Incident involving Ariana Grande shouldn’t be another lesson learned

By Hayley Nagelberg, Columnist

Legendary soul singer Aretha Franklin spelled out the word “respect” in the 1960s, so we shouldn’t still be doing the same today?

Franklin’s name has stood as an icon for centuries. She fought for civil and women’s rights, and her work drove those values home even further. It seems almost unimaginable that at the funeral of the woman who sang “Respect,” a hashtag trended with the same word because respect was so clearly lacking.

At Franklin’s funeral, singer and actress Ariana Grande performed her own rendition of “(You Make Me Feel Like) A Natural Woman.” After the performance, she appeared onstage and stood next to Pastor Charles H. Ellis III.

He then proceeded to mock her name, grope her side and squeeze her tightly.

The face you just made when you read that is probably the same face Grande made onstage. The awkward grimace you’re trying to get off your face is the same one she tried to brush aside as well.

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The media reaction poured in. On Twitter, women from around the world all chimed in, saying they know this feeling all too well. Celebrities and citizens spoke out, saying we see this all too often.

But not everyone got it.

An astonishing amount of reactions on social media pointed to the length of her dress as an invitation to the act.

That seems like the oldest excuse in the book at this point, but evidently, it’s still not clear.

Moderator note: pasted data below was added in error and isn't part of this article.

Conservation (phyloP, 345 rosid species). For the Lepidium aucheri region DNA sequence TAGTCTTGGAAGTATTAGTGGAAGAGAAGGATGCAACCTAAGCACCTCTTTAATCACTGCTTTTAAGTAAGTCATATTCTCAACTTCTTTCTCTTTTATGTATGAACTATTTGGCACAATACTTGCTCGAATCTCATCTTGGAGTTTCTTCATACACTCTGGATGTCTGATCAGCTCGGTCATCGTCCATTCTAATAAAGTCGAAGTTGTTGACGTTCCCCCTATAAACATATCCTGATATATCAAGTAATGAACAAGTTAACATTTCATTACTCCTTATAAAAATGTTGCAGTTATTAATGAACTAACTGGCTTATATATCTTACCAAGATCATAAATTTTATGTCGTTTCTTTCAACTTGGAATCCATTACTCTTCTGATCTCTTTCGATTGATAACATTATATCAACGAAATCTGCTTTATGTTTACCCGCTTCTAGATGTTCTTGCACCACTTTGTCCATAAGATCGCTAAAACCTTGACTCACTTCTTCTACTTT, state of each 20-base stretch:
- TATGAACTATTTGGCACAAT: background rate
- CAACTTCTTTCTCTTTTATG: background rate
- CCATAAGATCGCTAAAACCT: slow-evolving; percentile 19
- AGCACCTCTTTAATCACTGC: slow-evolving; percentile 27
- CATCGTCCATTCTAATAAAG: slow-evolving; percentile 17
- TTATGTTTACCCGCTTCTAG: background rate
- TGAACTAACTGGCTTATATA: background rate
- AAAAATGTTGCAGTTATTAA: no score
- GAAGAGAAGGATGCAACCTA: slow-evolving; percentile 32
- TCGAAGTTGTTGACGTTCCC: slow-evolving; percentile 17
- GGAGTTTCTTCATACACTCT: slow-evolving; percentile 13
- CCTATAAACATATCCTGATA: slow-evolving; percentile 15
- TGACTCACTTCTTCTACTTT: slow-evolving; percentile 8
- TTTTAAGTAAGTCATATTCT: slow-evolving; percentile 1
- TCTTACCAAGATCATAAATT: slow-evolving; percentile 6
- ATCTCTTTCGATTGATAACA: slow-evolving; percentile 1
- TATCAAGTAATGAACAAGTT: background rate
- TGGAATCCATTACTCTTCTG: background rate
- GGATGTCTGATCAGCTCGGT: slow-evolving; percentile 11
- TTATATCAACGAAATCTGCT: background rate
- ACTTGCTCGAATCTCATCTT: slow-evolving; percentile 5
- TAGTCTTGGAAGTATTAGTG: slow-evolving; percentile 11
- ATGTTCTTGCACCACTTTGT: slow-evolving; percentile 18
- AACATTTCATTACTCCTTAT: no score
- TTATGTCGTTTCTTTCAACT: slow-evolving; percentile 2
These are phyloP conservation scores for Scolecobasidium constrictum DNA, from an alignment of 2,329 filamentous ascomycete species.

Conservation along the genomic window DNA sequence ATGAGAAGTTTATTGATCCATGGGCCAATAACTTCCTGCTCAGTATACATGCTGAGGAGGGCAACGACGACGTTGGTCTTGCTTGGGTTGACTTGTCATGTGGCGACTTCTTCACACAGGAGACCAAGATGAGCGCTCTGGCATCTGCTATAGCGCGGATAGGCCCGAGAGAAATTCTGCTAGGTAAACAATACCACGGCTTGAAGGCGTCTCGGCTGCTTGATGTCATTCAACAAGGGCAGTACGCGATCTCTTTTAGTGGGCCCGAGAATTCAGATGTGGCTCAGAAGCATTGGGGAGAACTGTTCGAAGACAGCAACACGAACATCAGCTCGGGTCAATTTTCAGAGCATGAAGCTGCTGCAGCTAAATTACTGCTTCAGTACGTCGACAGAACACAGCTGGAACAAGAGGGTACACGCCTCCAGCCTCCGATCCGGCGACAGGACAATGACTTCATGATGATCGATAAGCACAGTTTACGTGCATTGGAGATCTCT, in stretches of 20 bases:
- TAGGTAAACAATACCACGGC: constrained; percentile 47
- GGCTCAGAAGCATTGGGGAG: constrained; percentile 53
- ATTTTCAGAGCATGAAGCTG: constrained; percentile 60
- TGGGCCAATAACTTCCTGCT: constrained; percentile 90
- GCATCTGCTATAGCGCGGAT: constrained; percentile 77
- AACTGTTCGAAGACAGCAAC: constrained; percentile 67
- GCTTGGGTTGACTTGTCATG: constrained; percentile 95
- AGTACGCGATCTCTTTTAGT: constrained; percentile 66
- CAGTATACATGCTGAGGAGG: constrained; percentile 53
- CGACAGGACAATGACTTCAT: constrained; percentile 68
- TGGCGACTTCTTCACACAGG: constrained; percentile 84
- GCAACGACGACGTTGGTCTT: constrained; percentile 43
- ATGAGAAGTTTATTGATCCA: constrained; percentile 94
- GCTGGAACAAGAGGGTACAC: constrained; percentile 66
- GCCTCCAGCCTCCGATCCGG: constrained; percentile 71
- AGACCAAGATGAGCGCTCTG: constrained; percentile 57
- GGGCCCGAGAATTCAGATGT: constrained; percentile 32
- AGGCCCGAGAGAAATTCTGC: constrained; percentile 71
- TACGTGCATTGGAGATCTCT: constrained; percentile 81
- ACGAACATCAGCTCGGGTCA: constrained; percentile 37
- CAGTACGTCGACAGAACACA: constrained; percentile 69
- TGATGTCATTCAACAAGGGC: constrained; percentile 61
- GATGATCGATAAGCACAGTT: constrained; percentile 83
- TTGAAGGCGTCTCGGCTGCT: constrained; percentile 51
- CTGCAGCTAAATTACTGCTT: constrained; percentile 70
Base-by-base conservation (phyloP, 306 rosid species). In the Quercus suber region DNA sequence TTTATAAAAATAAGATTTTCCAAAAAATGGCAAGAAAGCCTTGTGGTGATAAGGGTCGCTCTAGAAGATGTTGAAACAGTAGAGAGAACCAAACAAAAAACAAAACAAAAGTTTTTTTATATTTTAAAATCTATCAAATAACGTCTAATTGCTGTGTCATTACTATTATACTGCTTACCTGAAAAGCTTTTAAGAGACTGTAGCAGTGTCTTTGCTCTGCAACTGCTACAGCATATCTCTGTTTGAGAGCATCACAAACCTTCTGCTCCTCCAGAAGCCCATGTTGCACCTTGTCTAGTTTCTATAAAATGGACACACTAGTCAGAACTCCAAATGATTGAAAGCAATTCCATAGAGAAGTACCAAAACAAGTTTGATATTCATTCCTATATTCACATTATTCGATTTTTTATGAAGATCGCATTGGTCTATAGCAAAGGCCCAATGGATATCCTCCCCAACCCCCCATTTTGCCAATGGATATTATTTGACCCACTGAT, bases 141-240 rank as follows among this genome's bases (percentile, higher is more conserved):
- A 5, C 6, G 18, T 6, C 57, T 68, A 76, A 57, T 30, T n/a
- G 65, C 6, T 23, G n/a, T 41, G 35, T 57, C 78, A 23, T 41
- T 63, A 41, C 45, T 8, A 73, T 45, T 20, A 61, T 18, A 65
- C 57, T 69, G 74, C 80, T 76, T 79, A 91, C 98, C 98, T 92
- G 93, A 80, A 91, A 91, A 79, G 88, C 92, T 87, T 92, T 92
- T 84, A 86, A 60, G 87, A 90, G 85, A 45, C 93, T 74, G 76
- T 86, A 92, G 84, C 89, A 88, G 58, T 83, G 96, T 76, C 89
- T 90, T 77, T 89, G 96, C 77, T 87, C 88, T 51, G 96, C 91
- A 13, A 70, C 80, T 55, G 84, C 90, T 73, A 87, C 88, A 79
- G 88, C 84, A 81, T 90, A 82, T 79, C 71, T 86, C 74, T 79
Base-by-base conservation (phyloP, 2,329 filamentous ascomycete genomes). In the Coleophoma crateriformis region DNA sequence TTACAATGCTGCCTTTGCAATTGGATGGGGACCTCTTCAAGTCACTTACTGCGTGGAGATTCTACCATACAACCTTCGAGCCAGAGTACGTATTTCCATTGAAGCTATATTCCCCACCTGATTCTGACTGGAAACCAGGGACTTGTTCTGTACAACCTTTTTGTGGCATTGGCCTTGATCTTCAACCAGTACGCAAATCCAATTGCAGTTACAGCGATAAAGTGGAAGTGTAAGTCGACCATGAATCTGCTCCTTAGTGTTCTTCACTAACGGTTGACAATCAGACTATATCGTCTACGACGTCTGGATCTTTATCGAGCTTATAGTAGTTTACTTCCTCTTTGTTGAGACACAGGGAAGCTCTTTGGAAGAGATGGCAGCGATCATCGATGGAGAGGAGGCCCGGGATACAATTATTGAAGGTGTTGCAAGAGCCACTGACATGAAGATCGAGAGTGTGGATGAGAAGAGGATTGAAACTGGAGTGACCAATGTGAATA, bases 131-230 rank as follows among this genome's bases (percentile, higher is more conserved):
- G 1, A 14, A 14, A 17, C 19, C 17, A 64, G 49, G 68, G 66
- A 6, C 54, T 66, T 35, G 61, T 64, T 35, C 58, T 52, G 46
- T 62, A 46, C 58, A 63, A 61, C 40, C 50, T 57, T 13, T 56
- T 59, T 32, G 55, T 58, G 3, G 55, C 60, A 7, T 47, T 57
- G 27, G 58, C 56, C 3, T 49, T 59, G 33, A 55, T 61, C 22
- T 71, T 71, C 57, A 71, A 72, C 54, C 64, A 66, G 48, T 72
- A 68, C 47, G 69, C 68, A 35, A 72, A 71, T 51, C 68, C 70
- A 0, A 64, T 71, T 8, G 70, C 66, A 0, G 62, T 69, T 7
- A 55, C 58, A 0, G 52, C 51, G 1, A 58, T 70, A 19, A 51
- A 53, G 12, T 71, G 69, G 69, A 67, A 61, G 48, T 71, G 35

What you wear and how you speak are never invitations to a non-consensual act.

It is not for the general public to speak on behalf of Grande. She has yet to make a comment on the incident, and a question has been raised about whether it’s ethical to continue sharing the picture of her in an uncomfortable position without her permission.

This concern is undoubtedly valid. But with the blatant continual lack of basic understanding among the public of consent and appropriate behavior, there is a need to highlight this case.

It should not take the public funeral of someone like Franklin to finally and fully convey an understanding of a basic principle.

We don’t — or rather we shouldn’t — need another trending hashtag or another media-frenzied story when it comes to assault and harassment.

We need our education to be better and stronger at younger ages. Basic personal space and knowing to respect both men and women should be taught during childhoods.

We need to better equip our friends and family with the tools and skills to stop these events from occurring. Being the one to take initiative in situations like this should be the norm.

Because at this point, we already know that this shouldn’t be happening in the first place.

Hayley is a senior in ACES.

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